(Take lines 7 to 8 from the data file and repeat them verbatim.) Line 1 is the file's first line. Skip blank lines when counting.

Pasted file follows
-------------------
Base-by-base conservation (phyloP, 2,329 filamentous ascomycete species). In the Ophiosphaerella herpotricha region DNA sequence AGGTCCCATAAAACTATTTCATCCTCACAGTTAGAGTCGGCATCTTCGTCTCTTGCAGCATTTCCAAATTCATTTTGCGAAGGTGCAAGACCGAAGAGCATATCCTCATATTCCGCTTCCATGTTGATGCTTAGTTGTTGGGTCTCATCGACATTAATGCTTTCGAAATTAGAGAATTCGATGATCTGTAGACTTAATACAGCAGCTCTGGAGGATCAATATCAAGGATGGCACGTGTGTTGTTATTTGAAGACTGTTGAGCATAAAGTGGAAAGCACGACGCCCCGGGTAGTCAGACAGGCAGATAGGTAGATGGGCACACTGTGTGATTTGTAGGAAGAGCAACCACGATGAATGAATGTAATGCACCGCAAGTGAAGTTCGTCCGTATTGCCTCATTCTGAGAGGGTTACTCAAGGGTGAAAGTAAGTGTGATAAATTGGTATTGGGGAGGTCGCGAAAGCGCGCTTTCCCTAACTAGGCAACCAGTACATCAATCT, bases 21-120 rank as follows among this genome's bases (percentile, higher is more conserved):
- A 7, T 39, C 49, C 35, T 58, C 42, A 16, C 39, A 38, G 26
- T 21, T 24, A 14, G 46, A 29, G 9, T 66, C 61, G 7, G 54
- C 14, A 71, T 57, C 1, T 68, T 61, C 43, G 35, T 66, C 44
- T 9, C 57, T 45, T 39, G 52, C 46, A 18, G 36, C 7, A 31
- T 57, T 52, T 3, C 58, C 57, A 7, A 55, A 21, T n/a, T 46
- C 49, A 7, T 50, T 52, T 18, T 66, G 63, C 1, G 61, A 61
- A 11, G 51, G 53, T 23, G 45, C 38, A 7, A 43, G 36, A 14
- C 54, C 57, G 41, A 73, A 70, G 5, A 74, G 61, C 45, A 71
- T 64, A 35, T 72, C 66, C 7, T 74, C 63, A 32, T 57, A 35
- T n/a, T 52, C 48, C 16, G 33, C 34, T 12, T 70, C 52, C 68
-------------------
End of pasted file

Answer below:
- C 49, A 7, T 50, T 52, T 18, T 66, G 63, C 1, G 61, A 61
- A 11, G 51, G 53, T 23, G 45, C 38, A 7, A 43, G 36, A 14